If local climate is not strongly related to these reproductive tactics, what does determine these fitness-related traits? Sequence analysis of mitochondrial DNA yielded a 69% probability that GA and FL populations are more closely related to each other than either is to the LA population (Mutun and Borst 2004). Thus, if reproductive tactics in this grasshopper are primarily associated with phylogenetic lineage, and not readily modified by local climate-driven natural selection (e.g., because genetic variation for these reproductive tactics is limited) we obtain alternative predictions: GA and FL grasshoppers will have similar reproductive tactics and longevity, and LA grasshoppers will differ from GA and FL grasshoppers. One of our results is consistent with this hypothesis. Grasshoppers from GA and FL produced a similar number of clutches, whereas LA grasshoppers produced a smaller number of clutches. Differences in interclutch intervals, time from first to last clutch, and longevity are not obviously consistent with either of these hypotheses.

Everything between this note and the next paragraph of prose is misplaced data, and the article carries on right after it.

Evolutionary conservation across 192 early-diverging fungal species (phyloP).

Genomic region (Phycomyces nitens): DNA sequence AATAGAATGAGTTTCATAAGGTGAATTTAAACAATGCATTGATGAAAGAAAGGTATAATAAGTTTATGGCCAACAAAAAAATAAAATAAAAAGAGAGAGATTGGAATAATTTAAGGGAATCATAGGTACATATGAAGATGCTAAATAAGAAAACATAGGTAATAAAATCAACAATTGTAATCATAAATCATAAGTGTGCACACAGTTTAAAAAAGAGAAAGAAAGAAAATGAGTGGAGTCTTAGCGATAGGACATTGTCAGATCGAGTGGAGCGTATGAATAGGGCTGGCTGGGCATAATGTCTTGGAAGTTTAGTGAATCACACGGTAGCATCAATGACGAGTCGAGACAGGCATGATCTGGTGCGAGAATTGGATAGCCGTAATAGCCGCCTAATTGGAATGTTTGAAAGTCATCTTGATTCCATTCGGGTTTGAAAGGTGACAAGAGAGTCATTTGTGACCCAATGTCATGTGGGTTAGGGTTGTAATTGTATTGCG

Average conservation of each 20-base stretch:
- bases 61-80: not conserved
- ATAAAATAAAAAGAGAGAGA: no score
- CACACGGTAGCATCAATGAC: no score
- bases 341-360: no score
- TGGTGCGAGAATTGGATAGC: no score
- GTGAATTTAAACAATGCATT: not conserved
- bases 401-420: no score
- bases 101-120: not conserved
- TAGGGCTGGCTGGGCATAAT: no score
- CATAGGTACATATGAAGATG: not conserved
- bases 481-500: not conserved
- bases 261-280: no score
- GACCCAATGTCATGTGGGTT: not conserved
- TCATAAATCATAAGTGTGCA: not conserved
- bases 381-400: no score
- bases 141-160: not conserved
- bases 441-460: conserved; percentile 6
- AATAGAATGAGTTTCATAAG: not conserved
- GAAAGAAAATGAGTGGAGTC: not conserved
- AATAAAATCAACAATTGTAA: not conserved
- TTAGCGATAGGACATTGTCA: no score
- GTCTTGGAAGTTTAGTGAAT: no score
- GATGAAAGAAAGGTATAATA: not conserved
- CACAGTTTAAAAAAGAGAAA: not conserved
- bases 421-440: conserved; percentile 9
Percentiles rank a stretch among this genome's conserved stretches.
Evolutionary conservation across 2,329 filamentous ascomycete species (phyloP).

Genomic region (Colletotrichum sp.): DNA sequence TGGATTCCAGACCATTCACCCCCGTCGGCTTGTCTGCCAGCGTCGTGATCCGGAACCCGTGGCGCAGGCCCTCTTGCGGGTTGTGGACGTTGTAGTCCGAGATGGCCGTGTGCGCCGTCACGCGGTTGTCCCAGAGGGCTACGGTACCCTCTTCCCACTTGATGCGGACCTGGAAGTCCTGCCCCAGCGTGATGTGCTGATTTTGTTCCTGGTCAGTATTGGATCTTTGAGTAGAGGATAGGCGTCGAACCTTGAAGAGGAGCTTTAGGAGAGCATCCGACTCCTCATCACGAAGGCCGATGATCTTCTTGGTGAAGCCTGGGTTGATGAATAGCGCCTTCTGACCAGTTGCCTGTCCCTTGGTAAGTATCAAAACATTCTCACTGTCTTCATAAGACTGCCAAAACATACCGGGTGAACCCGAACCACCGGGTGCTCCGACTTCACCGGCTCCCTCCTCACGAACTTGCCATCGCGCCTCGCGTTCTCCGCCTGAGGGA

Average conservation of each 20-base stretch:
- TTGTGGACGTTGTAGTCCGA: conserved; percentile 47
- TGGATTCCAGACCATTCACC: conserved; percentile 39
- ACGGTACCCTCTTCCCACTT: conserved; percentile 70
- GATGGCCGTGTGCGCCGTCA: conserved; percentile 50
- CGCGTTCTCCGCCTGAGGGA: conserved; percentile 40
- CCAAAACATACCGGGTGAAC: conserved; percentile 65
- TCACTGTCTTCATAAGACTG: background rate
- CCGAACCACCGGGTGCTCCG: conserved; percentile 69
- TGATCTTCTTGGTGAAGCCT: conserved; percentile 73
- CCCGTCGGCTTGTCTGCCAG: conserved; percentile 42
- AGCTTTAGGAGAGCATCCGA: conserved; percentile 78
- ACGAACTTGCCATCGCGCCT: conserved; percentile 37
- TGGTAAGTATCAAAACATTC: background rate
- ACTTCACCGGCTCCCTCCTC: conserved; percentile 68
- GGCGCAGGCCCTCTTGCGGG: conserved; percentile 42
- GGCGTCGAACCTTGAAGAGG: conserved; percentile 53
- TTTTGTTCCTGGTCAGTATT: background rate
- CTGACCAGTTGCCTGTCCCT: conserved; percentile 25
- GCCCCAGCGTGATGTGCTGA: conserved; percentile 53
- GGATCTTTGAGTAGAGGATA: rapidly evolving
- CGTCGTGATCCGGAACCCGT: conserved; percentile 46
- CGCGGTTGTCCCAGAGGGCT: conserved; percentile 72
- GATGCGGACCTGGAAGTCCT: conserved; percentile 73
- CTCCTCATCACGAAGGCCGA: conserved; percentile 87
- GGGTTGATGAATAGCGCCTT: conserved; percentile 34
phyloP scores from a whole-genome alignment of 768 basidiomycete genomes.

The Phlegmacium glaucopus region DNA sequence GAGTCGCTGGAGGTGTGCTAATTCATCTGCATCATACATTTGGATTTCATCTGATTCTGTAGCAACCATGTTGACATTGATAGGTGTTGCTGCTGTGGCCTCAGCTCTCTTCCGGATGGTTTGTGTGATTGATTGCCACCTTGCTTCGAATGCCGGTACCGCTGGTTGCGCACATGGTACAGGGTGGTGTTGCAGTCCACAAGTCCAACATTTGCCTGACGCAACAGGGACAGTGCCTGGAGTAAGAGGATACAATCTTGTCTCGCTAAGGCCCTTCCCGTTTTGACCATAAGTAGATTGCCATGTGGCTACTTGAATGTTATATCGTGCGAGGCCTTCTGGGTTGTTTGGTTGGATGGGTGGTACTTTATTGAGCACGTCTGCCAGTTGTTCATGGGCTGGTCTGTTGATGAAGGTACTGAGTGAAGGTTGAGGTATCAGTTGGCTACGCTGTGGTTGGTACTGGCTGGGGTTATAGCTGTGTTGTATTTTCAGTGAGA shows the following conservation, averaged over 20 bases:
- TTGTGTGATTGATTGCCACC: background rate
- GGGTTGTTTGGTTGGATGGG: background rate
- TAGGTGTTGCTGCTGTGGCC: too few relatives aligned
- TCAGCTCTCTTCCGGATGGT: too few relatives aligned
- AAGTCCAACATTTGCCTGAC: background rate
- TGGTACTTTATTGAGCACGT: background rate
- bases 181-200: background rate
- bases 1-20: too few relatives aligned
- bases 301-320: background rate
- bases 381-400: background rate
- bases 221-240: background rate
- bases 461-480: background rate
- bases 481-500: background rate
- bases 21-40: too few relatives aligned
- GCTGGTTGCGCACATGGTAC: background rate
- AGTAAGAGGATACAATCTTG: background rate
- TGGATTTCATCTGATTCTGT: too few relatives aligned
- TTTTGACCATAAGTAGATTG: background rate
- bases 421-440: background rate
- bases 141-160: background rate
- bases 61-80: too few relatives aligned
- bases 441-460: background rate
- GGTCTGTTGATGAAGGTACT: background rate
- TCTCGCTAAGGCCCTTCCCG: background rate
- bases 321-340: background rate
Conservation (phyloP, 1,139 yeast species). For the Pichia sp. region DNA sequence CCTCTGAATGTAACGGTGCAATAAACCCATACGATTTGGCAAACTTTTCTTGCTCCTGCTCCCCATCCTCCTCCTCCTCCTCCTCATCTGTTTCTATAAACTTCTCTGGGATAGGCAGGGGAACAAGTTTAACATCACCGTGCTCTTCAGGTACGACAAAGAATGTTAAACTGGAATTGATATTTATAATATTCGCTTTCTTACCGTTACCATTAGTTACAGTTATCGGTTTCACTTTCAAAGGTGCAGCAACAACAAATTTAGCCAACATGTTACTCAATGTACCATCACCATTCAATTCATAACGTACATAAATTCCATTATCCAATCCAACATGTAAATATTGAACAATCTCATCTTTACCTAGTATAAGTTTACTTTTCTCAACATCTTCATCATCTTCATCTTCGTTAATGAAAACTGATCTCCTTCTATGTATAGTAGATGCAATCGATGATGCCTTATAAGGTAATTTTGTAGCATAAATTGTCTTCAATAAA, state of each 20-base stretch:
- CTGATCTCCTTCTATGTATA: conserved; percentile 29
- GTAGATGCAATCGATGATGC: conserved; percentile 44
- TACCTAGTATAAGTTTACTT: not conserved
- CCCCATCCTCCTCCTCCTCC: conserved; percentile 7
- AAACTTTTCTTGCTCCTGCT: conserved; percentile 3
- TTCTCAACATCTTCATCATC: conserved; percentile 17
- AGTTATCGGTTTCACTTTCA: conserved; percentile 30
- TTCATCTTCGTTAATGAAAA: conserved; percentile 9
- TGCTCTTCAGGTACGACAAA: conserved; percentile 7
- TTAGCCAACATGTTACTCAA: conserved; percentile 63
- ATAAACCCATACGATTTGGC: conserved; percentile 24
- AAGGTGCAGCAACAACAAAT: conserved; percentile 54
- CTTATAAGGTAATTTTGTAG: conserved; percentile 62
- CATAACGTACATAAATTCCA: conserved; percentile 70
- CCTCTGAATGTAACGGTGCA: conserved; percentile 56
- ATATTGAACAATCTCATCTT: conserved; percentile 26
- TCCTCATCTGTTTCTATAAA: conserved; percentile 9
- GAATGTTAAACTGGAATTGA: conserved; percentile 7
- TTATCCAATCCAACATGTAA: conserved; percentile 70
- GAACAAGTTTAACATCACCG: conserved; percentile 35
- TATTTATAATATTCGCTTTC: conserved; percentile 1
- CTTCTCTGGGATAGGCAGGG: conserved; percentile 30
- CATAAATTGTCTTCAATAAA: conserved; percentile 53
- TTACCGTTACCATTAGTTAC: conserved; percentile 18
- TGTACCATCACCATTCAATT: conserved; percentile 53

Our results suggest that if these life history tactics are related to ecological conditions at each site, those conditions must involve more than active season duration, at least as it can be quantified by a crude measure like FFP. Alternatively, some differences in these life history tactics may in fact not reflect current adaptation, but rather, the phylogenetic constraints derived from the histories of different lineages. Because we have only examined three populations, our ability to correlate reproductive tactics with phylogeny is quite limited. Thus, at present we cannot distinguish between the hypotheses of more complex ecological determinants of reproductive tactics or phylogenetic constraints on reproductive tactics.